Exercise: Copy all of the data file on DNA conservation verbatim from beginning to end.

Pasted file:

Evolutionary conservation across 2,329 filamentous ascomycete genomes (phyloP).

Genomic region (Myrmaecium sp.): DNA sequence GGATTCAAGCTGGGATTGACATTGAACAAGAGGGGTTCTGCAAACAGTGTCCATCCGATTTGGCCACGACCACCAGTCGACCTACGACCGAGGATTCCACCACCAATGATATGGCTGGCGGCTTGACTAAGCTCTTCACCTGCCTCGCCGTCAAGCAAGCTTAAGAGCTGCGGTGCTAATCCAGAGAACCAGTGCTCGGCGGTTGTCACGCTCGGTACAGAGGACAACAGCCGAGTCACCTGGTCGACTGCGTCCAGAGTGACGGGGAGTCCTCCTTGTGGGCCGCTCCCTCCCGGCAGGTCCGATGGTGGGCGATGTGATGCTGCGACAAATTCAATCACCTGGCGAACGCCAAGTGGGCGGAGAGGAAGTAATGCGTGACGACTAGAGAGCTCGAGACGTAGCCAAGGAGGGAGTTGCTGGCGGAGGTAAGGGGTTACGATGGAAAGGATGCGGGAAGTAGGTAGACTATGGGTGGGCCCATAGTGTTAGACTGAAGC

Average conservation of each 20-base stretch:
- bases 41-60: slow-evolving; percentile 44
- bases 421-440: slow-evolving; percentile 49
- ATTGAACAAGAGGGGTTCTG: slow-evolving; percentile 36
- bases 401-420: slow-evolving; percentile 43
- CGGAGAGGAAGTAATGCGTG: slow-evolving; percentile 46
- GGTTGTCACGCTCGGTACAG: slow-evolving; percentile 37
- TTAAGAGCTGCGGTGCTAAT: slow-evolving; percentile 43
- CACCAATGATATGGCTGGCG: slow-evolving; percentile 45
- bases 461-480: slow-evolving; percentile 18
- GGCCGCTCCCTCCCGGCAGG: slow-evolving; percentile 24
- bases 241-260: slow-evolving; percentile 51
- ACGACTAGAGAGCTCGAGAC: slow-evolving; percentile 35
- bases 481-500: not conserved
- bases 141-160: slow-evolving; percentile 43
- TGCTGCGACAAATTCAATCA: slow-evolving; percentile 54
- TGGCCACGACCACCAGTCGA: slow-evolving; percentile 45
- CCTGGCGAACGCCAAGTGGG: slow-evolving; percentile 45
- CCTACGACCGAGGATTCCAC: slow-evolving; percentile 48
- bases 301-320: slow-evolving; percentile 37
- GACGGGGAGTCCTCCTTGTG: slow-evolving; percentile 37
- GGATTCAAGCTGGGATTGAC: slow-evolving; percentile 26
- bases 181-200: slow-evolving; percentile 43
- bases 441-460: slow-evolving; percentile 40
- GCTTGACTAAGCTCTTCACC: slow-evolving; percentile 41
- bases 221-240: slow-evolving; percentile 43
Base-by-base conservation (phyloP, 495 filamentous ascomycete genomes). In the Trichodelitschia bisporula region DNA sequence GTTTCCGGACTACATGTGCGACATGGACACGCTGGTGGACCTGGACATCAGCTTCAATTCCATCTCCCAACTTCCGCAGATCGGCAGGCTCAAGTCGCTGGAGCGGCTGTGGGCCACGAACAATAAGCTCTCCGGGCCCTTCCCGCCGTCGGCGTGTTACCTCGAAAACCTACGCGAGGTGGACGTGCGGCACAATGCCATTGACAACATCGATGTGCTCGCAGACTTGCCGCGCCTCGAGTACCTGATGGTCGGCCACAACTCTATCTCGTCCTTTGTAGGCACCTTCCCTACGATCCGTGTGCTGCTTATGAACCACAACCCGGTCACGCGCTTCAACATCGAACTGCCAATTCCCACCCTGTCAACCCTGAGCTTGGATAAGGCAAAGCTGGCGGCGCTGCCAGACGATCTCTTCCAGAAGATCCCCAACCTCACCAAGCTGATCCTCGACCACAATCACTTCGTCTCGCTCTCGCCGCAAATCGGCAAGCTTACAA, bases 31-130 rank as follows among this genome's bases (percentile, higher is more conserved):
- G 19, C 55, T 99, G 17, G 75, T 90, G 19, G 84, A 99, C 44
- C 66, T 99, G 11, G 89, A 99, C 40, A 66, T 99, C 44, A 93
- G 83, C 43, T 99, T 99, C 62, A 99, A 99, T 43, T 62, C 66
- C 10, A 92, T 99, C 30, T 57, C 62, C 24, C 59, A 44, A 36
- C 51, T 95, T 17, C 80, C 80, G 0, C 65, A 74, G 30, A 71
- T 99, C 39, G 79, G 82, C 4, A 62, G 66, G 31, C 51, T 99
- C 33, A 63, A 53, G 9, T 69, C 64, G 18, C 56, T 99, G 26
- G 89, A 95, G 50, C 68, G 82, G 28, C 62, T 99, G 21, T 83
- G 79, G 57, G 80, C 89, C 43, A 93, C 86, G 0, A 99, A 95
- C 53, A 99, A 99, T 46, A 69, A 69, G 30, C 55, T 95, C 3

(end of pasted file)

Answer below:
Evolutionary conservation across 2,329 filamentous ascomycete genomes (phyloP).

Genomic region (Myrmaecium sp.): DNA sequence GGATTCAAGCTGGGATTGACATTGAACAAGAGGGGTTCTGCAAACAGTGTCCATCCGATTTGGCCACGACCACCAGTCGACCTACGACCGAGGATTCCACCACCAATGATATGGCTGGCGGCTTGACTAAGCTCTTCACCTGCCTCGCCGTCAAGCAAGCTTAAGAGCTGCGGTGCTAATCCAGAGAACCAGTGCTCGGCGGTTGTCACGCTCGGTACAGAGGACAACAGCCGAGTCACCTGGTCGACTGCGTCCAGAGTGACGGGGAGTCCTCCTTGTGGGCCGCTCCCTCCCGGCAGGTCCGATGGTGGGCGATGTGATGCTGCGACAAATTCAATCACCTGGCGAACGCCAAGTGGGCGGAGAGGAAGTAATGCGTGACGACTAGAGAGCTCGAGACGTAGCCAAGGAGGGAGTTGCTGGCGGAGGTAAGGGGTTACGATGGAAAGGATGCGGGAAGTAGGTAGACTATGGGTGGGCCCATAGTGTTAGACTGAAGC

Average conservation of each 20-base stretch:
- bases 41-60: slow-evolving; percentile 44
- bases 421-440: slow-evolving; percentile 49
- ATTGAACAAGAGGGGTTCTG: slow-evolving; percentile 36
- bases 401-420: slow-evolving; percentile 43
- CGGAGAGGAAGTAATGCGTG: slow-evolving; percentile 46
- GGTTGTCACGCTCGGTACAG: slow-evolving; percentile 37
- TTAAGAGCTGCGGTGCTAAT: slow-evolving; percentile 43
- CACCAATGATATGGCTGGCG: slow-evolving; percentile 45
- bases 461-480: slow-evolving; percentile 18
- GGCCGCTCCCTCCCGGCAGG: slow-evolving; percentile 24
- bases 241-260: slow-evolving; percentile 51
- ACGACTAGAGAGCTCGAGAC: slow-evolving; percentile 35
- bases 481-500: not conserved
- bases 141-160: slow-evolving; percentile 43
- TGCTGCGACAAATTCAATCA: slow-evolving; percentile 54
- TGGCCACGACCACCAGTCGA: slow-evolving; percentile 45
- CCTGGCGAACGCCAAGTGGG: slow-evolving; percentile 45
- CCTACGACCGAGGATTCCAC: slow-evolving; percentile 48
- bases 301-320: slow-evolving; percentile 37
- GACGGGGAGTCCTCCTTGTG: slow-evolving; percentile 37
- GGATTCAAGCTGGGATTGAC: slow-evolving; percentile 26
- bases 181-200: slow-evolving; percentile 43
- bases 441-460: slow-evolving; percentile 40
- GCTTGACTAAGCTCTTCACC: slow-evolving; percentile 41
- bases 221-240: slow-evolving; percentile 43
Base-by-base conservation (phyloP, 495 filamentous ascomycete genomes). In the Trichodelitschia bisporula region DNA sequence GTTTCCGGACTACATGTGCGACATGGACACGCTGGTGGACCTGGACATCAGCTTCAATTCCATCTCCCAACTTCCGCAGATCGGCAGGCTCAAGTCGCTGGAGCGGCTGTGGGCCACGAACAATAAGCTCTCCGGGCCCTTCCCGCCGTCGGCGTGTTACCTCGAAAACCTACGCGAGGTGGACGTGCGGCACAATGCCATTGACAACATCGATGTGCTCGCAGACTTGCCGCGCCTCGAGTACCTGATGGTCGGCCACAACTCTATCTCGTCCTTTGTAGGCACCTTCCCTACGATCCGTGTGCTGCTTATGAACCACAACCCGGTCACGCGCTTCAACATCGAACTGCCAATTCCCACCCTGTCAACCCTGAGCTTGGATAAGGCAAAGCTGGCGGCGCTGCCAGACGATCTCTTCCAGAAGATCCCCAACCTCACCAAGCTGATCCTCGACCACAATCACTTCGTCTCGCTCTCGCCGCAAATCGGCAAGCTTACAA, bases 31-130 rank as follows among this genome's bases (percentile, higher is more conserved):
- G 19, C 55, T 99, G 17, G 75, T 90, G 19, G 84, A 99, C 44
- C 66, T 99, G 11, G 89, A 99, C 40, A 66, T 99, C 44, A 93
- G 83, C 43, T 99, T 99, C 62, A 99, A 99, T 43, T 62, C 66
- C 10, A 92, T 99, C 30, T 57, C 62, C 24, C 59, A 44, A 36
- C 51, T 95, T 17, C 80, C 80, G 0, C 65, A 74, G 30, A 71
- T 99, C 39, G 79, G 82, C 4, A 62, G 66, G 31, C 51, T 99
- C 33, A 63, A 53, G 9, T 69, C 64, G 18, C 56, T 99, G 26
- G 89, A 95, G 50, C 68, G 82, G 28, C 62, T 99, G 21, T 83
- G 79, G 57, G 80, C 89, C 43, A 93, C 86, G 0, A 99, A 95
- C 53, A 99, A 99, T 46, A 69, A 69, G 30, C 55, T 95, C 3